“Come by tonight, any time after eight o’clock,” my Syrian refugee friend told me earlier in the day, so after I drop off an Uber fare in his part of the city around 8:30pm, I head for his house. The street is dark and quiet. The sun has only recently set. When I get out of the car, I can hear children playing a few streets over. Solitary fireworks go off in the distance.
I ring the doorbell, and I hear it echo inside the house. Everything seems quiet, but I wait. The narrow blinds bend upward as someone peeks through to see who is ringing their bell so late. It turns out to be a little someone, with tiny fingers. I hear one of his four boys shout something in Arabic. Everything in Arabic sounds urgent to me.
The door opens, and there he stands in a white undershirt, jeans, bare feet. He smiles a wide smile and I can see why he called me earlier in the week about finding a dentist that would accept his insurance to replace a missing bridge. We are still working on that one. We shake hands. He welcomes me in. I can tell they are eating, and immediately I feel guilty.
“Did I interrupt your dinner?” I ask.
“No, no, no. Come in,” he says. “Come in.”
His wife comes around the corner from the dining room and welcomes me with her kind, quiet eyes. She bows her head slightly. “Come,” she says. “Eat.”
Their four boys accompany me into the dining room like puppies, bouncing around and smiling up at me. The oldest leads the way, and when we arrive, and I see the spread of food on the floor and hear the Muslim prayers coming through the cell phone set up on the counter.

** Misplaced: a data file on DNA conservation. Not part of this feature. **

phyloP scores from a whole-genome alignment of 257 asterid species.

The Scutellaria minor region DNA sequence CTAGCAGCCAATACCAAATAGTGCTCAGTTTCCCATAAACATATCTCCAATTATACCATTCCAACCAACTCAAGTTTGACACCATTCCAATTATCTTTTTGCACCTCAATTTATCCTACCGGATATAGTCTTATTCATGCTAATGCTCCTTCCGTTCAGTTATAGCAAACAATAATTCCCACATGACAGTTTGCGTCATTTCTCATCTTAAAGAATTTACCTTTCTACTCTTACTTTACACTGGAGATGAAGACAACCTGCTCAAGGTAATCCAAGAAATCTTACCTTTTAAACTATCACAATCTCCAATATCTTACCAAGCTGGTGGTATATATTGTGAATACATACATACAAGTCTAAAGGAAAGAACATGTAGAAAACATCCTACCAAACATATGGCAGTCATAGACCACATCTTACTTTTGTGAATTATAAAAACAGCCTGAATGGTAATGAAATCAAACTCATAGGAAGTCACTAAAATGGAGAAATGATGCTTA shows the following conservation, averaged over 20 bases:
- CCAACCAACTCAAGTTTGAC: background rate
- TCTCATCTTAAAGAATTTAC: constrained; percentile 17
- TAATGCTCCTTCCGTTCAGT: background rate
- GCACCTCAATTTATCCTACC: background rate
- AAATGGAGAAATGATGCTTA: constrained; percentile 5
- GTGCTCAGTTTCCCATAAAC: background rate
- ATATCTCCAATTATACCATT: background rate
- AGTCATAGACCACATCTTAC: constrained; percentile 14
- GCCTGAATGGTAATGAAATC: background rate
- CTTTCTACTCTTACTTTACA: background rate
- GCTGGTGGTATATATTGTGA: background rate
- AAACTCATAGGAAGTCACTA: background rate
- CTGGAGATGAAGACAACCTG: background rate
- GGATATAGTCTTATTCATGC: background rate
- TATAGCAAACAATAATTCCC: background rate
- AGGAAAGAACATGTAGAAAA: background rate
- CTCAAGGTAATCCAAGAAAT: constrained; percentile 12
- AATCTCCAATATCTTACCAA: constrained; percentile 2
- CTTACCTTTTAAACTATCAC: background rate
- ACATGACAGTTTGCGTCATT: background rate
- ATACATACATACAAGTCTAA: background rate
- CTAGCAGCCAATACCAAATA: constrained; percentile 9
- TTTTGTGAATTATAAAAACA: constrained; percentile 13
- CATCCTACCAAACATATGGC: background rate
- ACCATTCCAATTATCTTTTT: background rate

Of course, I think. It’s Ramadan. Is this why he invited me over after 8, so I could eat with them?
They are one week into their month of fasting from food and water during daylight hours. Now, they are enjoying their first meal of the day. To be honest, it smells amazing. But I just finished eating a celebratory meal with my own family not two hours before. We ate in honor of the last day of school.
“Sit, sit,” my friend insists, beckoning towards a space vacated by his oldest son, and as I try to figure out the politest way possible to tell them I don’t have to eat – I just finished eating dinner, I couldn’t possibly fit another thing in my gullet – his wife is filling a plate for me, mounding up all that delicious looking food into a huge serving. I sit on the floor along the clear plastic liner, and I am not very flexible, so sitting cross-legged isn’t the most natural position. She puts the dish in front of me – flat bread and some kind of stew or curry filled with vegetables and beef and a thick broth.
We eat mostly with our hands, mopping up the juices with the bread. I use a spoon they give me, when necessary. The boys have already finished. The prayers come to an end on the phone. We talk about work and how school is going. We try to creatively communicate words like “lamb” and “six-cylinder” and “dental insurance,” and every time we make a successful connection we laugh and smile, as if we have just learned each other’s language in its entirety. Then, we stumble through another sentence, another conversation. Communicating with each other is a determined act, a kind of fighting against the darkness, especially in these times.
My stomach is bursting from my previous dinner but the food is so good it’s not difficult to find room for it.